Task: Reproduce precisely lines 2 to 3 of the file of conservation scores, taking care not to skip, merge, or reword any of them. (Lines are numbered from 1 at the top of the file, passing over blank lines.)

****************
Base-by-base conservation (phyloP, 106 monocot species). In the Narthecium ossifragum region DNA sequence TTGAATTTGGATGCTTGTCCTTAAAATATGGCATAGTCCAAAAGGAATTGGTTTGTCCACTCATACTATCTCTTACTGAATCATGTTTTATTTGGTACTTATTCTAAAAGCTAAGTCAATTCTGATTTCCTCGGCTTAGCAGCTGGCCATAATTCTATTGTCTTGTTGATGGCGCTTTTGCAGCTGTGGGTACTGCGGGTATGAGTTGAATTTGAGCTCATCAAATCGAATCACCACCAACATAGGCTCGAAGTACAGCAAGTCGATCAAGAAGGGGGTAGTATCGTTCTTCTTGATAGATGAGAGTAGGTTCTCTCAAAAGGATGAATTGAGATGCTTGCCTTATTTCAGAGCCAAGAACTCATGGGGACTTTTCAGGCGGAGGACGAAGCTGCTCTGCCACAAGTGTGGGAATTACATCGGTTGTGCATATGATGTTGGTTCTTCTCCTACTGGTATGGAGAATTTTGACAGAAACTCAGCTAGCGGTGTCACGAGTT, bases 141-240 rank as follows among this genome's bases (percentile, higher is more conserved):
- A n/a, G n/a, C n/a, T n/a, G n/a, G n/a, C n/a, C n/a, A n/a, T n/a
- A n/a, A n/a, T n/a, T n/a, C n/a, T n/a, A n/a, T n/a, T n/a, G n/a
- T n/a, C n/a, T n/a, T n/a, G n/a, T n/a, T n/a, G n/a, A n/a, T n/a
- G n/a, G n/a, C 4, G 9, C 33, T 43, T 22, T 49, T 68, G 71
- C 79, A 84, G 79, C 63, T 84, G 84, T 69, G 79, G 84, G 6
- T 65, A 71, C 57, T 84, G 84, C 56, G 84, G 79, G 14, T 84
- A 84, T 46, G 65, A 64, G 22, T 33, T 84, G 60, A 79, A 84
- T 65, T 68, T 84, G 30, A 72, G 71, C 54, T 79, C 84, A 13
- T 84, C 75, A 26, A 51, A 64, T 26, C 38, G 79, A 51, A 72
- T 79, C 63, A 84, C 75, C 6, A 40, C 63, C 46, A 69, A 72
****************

- A n/a, G n/a, C n/a, T n/a, G n/a, G n/a, C n/a, C n/a, A n/a, T n/a
- A n/a, A n/a, T n/a, T n/a, C n/a, T n/a, A n/a, T n/a, T n/a, G n/a